Equal and approved!

Let’s kick things off with a bold statement: this article may raise eyebrows, but it dives into a crucial conversation about the issues and complexities resulting from this common specification phrase.

“Equal and approved” is a term often included by consultants in project specifications, and it’s quickly become every contractor’s new best friend. But what’s the real story behind it? What does “equal and approved” truly signify?

It is assumed that when “equal and approved” is added to a specification, it typically means that the entity issuing the tender is open to alternative products, materials, or solutions that are equivalent in terms of quality, performance, and specifications to those originally specified in the tender document.

Here’s what these terms typically entail:

Equal: This means that the bidder can propose a product or solution that is not exactly the same as what is specified in the tender document but is functionally equivalent. The proposed alternative must meet the same performance, safety, and quality standards as the specified item. It allows bidders to suggest substitutes that might be more readily available or cost-effective.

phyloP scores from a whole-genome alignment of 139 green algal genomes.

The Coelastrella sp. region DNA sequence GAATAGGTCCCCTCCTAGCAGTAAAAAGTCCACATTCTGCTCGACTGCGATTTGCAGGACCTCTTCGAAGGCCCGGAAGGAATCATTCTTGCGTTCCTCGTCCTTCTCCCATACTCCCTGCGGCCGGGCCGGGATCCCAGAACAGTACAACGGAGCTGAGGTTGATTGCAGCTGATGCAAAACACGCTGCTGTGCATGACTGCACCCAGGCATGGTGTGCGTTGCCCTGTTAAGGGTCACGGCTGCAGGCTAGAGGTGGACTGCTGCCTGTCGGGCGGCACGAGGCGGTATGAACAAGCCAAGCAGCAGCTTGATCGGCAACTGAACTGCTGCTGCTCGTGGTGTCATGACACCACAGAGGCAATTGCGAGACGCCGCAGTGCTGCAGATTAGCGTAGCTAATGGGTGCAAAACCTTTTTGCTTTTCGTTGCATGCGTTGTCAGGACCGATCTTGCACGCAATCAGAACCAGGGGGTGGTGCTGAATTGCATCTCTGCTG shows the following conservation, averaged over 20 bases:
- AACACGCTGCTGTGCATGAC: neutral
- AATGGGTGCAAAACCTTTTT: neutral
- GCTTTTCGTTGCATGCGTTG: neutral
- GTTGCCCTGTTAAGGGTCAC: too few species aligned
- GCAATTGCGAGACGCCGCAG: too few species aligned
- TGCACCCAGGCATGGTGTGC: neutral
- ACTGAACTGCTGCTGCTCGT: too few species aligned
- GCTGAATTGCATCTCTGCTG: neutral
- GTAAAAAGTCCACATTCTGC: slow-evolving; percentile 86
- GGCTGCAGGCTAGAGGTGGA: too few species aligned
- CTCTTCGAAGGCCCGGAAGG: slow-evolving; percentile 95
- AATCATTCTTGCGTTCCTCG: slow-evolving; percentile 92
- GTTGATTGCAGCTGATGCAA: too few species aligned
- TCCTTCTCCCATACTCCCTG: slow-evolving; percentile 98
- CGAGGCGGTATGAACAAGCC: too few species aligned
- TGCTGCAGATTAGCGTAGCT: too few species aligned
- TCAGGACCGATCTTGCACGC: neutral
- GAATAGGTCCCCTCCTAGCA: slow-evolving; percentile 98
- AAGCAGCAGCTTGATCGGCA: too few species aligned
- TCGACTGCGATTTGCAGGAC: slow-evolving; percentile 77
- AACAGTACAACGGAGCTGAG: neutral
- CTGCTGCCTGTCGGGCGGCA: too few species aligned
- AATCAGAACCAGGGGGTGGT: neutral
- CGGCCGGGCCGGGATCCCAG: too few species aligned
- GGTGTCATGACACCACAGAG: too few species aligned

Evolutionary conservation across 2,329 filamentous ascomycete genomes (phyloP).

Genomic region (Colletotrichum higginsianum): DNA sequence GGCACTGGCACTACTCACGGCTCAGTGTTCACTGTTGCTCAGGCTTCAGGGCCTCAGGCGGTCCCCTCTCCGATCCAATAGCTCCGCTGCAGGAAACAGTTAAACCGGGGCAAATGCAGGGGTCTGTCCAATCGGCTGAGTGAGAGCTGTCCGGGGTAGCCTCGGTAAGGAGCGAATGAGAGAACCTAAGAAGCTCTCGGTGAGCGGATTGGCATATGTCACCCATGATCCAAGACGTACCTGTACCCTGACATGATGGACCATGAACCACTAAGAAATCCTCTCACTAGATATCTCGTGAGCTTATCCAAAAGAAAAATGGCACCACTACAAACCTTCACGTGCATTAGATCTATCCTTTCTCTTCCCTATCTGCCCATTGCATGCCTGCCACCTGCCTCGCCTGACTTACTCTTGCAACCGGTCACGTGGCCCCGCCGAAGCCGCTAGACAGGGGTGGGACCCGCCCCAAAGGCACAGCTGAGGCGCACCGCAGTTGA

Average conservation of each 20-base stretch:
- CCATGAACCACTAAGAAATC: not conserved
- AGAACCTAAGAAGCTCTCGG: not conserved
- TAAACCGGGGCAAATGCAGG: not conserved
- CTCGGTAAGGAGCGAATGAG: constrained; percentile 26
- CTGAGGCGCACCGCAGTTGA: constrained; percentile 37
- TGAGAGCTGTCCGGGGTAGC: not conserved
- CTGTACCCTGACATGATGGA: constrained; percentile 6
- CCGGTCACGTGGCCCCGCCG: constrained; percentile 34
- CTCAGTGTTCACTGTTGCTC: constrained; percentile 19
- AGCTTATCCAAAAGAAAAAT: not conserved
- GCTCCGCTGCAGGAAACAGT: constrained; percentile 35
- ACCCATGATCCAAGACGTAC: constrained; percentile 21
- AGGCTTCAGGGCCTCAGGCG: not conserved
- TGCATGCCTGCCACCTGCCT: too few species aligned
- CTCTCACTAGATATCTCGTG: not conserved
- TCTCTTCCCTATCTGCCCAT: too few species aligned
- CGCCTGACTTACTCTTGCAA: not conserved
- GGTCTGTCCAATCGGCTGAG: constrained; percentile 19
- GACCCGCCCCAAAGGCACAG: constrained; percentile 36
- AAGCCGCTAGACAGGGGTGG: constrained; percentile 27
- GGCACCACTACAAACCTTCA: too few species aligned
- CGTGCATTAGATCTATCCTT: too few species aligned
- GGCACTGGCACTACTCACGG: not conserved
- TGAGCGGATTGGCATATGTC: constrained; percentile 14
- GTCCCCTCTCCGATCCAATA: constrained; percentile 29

Approved: The term “approved” implies that the alternatives proposed by the bidder must be reviewed and accepted by the tender entity before they can be used in the project. This review process ensures that the proposed substitute indeed meets the required standards and specifications. But this then adds an additional layer of complexity. Who is approved to approve the recommended alternative? Does this even take place? And who is left with the problem if the alternative wasn’t approved and is far from equal?

What’s the motivation behind this phrase?

We fully appreciate why the term “equal and approved” is used in specifications. In good faith, it aims to promote competition and flexibility while ensuring that the final choice still meets the necessary quality and performance standards. It gives bidders some flexibility in their proposals whilst striving to maintain quality control and adherence to project requirements.